Wednesday, June 06, 2007

Gone with the loan

Hindu reports on the high cost of loans

Banks run after you, giving colourful reasons for you to take their home loans. You oblige. Then they hike EMI at will. You wish you hadn’t obliged. But then it’s too late, writes M.L. MELLY MAITREYI

These are trying times for home loan consumers. The frequent increase in the interest rates on the loans, which saw a jump of 4 to 5 per cent in the last couple of years, had the domestic budgets of borrowers going for a toss.

And what’s more, the borrower is caught unawares by the quantum jump in the Equated Monthly Instalment (EMI) which can literally plunge a middle/salaried class household into a financial crisis.

The dream of acquiring a house which materialised thanks to the competitive interest rates and pro-active approach of banks and housing finance companies not long ago, suddenly turned into a nightmare with the inflated EMI eating into the substantial part of the salary.

Narendra Kumar, who had taken a ICICI Home loan in 2004 at a floating interest rate of 7.5 per cent, now pays much more.

“During the last few years the interest had been revised several times. The tenure was increased to two years resulting in an additional burden of Rs.6 lakhs. Recently my EMI was hiked by Rs. 9,000 with no prior notice or information. And a penalty is slapped for not keeping enough balance when it is time for electronic transfer,” says an exasperated Mr. Kumar.

This is an unfair and amateurish way of dealing with the customers, he adds, wondering why banks, housing finance institutions do not explain all the implications and pitfalls of the loan agreement to the customers in the first place.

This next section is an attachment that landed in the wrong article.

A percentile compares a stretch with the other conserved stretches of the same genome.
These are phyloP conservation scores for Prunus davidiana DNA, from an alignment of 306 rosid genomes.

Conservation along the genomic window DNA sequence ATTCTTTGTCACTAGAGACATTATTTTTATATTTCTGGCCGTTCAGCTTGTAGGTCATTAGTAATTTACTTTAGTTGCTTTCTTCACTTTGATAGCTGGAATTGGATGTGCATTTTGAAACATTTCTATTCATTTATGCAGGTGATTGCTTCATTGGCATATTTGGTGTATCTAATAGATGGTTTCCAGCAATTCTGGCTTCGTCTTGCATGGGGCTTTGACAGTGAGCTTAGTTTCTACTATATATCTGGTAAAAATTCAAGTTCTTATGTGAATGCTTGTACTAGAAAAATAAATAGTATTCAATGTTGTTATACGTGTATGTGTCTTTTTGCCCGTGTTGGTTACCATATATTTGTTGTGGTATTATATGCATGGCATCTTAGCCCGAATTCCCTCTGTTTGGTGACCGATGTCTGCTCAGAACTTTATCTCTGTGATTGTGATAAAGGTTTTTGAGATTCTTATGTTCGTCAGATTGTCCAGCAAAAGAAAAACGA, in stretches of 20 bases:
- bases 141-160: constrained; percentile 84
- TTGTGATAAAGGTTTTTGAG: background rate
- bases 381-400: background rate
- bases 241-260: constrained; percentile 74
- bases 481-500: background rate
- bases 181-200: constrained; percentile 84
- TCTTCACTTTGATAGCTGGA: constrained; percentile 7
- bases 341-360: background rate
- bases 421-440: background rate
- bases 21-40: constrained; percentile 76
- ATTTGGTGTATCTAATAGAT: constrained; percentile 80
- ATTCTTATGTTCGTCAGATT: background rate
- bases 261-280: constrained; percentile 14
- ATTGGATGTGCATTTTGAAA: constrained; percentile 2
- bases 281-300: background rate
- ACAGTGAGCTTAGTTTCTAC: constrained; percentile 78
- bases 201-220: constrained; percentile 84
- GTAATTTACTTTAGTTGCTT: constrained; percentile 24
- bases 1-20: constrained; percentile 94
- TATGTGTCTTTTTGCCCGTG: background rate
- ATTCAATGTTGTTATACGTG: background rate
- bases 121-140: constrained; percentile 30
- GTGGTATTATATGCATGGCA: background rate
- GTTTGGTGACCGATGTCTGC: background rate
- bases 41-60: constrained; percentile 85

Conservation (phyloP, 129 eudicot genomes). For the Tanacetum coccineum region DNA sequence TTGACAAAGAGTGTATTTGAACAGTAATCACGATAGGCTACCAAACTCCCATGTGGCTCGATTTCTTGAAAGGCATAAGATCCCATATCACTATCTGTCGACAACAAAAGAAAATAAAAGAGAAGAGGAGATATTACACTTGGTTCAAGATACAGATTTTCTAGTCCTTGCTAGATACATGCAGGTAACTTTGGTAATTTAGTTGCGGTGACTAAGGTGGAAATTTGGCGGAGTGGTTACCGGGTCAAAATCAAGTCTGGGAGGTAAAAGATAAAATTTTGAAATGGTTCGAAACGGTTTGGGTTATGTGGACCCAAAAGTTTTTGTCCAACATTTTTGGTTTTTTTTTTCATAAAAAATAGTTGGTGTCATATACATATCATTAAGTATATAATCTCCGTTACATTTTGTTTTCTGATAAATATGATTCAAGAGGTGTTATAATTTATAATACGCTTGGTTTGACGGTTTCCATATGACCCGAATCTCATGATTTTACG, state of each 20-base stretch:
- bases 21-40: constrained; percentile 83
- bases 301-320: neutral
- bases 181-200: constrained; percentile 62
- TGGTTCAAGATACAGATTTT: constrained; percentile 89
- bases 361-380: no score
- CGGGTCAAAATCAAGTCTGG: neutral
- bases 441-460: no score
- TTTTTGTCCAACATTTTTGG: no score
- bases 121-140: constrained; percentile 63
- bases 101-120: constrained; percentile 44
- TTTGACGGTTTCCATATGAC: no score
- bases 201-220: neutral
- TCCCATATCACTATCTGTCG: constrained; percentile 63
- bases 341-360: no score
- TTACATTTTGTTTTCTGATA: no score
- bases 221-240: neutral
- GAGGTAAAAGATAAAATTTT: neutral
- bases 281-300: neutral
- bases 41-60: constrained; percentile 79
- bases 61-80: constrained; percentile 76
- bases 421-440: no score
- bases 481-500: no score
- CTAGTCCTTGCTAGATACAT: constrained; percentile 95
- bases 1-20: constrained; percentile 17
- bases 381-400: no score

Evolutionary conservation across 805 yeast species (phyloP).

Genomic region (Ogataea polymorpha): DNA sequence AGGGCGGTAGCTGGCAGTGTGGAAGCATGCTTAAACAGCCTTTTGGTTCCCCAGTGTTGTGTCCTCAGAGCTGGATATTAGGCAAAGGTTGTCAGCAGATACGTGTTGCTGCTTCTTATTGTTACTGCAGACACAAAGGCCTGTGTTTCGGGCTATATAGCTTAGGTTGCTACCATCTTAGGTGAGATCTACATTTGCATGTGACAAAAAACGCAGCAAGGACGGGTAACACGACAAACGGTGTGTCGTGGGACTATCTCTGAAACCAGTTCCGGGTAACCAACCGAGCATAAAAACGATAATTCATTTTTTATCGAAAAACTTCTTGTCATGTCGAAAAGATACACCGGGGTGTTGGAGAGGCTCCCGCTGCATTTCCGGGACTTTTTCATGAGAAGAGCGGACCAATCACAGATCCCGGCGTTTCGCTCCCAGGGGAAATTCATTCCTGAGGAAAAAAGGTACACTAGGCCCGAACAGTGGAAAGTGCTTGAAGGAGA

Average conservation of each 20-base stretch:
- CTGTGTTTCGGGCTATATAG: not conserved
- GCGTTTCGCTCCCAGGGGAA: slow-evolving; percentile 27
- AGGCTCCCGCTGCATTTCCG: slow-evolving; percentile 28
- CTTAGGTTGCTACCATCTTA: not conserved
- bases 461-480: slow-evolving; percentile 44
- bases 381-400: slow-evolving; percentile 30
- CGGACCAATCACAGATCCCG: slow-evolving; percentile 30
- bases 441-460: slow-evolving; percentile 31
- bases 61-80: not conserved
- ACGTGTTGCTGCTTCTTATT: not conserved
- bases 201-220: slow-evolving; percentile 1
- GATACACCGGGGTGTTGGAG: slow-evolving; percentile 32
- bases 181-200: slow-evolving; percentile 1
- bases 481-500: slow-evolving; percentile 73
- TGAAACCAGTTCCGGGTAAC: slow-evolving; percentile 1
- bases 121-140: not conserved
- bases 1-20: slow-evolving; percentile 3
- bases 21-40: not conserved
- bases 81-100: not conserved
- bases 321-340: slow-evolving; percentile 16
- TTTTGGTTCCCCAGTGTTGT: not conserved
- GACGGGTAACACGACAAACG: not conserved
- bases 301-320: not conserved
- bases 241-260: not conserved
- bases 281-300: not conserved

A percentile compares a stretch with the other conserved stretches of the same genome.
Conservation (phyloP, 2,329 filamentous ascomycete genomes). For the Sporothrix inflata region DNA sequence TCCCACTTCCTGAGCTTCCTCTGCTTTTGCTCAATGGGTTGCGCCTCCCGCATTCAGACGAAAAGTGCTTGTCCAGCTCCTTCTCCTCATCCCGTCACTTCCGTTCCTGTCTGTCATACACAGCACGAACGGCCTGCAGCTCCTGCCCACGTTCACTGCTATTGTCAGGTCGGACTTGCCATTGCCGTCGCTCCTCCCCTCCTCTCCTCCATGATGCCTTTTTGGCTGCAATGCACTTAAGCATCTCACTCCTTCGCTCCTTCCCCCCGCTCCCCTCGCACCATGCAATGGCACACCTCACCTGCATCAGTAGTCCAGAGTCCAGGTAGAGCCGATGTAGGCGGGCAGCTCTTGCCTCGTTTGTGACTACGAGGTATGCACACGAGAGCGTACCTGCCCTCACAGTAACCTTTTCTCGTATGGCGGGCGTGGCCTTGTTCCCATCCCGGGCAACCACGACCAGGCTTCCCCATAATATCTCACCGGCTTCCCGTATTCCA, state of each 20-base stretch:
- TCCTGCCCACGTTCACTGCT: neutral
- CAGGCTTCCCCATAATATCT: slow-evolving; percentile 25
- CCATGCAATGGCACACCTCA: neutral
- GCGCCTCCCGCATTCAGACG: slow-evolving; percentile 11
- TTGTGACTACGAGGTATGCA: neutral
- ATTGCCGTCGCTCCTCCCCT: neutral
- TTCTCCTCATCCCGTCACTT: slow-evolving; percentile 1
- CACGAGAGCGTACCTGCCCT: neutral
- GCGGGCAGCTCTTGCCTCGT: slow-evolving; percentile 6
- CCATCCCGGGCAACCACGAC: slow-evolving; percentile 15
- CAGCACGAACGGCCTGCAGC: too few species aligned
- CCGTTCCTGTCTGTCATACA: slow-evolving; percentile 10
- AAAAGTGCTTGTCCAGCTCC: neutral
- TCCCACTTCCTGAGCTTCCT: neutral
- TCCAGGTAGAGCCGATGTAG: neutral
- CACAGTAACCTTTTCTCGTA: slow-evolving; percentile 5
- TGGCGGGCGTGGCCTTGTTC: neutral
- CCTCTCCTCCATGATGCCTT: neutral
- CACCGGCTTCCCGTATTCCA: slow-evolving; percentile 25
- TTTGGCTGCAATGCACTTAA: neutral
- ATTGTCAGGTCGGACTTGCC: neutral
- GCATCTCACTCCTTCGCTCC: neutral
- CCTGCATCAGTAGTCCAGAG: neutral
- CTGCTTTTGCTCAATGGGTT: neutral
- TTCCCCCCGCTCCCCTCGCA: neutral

“It is not feasible to have a buffer amount to meet a sudden increase in EMI as incomes in most sectors do not match up to interest hikes,” concurs T. Ramarao who too is reeling under the impact of sudden hike in EMI by HDFC.

“Earlier, the EMI amounted to one-third of my take home pay. Now it has gone up to 60 per cent of it with the interest rate going up from 8.5 to 11 per cent. Forget about luxuries, even spending on essentials is becoming difficult,” he says.

In the 1980s, it used to be quite tedious and frustrating to get home loan sanctioned and the process was time-consuming. Now the problems begin once the loan is availed, quips another consumer.

This is particularly so with the private bankers who went aggressive in promoting home loan business with competitive interest rates.

Jayaprakash of Tata Teleservices got a loan in August last year at a floating rate of 9.25 with an EMI of Rs.13,500 for a tenure of 20 years. Now, in less than an year, the interest has gone up to about 12 per cent, EMI to Rs.15,000 and tenure to 25 years.

But the ICICI Home Loans puts the ball in the RBI court and suggested he could pay up Rs.2.5 lakhs of principal to retain the same EMI and tenure. “I did it at the cost of other important expenditure,” says Mr. Jayaprakash who is now seriously considering switching over his loan to SBI or LIC Housing.
Liquidity problem

According to SBI sources, home loans were given at competitive rates with the expectations that interest rates would not change. But with the frequent revision of interest rates, three times within one year by private banks and two times by SBI, all banks now face a fund crunch.

With the call money market rates increasing and fall in deposits, banks face liquidity problem.

With the increase in deposit interest rates, service charges had gone up and margins had come down, necessitating hike in home loan rates.

Many, taking advantage of low interest rates, had gone for a second home loan to get IT exemption. With the hike in interest rate, such plans have been shelved. Even first time home buyers have put their plans on hold, affecting the real estate market.
No choice

However, bankers say they have no choice other than increasing the EMI as the tenure cannot be increased beyond a point. Rising interest rates have also meant eligibility criteria going down by as much as 21 per cent in the case of ICICI Bank alone, the biggest mortgage player in the market.

The Reserve Bank is reportedly working out modalities to bring some relief to home loan borrowers by stating that revision in interest rates should not apply to loans below Rs. 20 lakhs.

But 90 per cent of home loans are below that mark, making it difficult for banks even to consider the proposal.

Little wonder then that most banks expect growth in the home loan business to be not more than 25 per cent this year, the lowest in five years.

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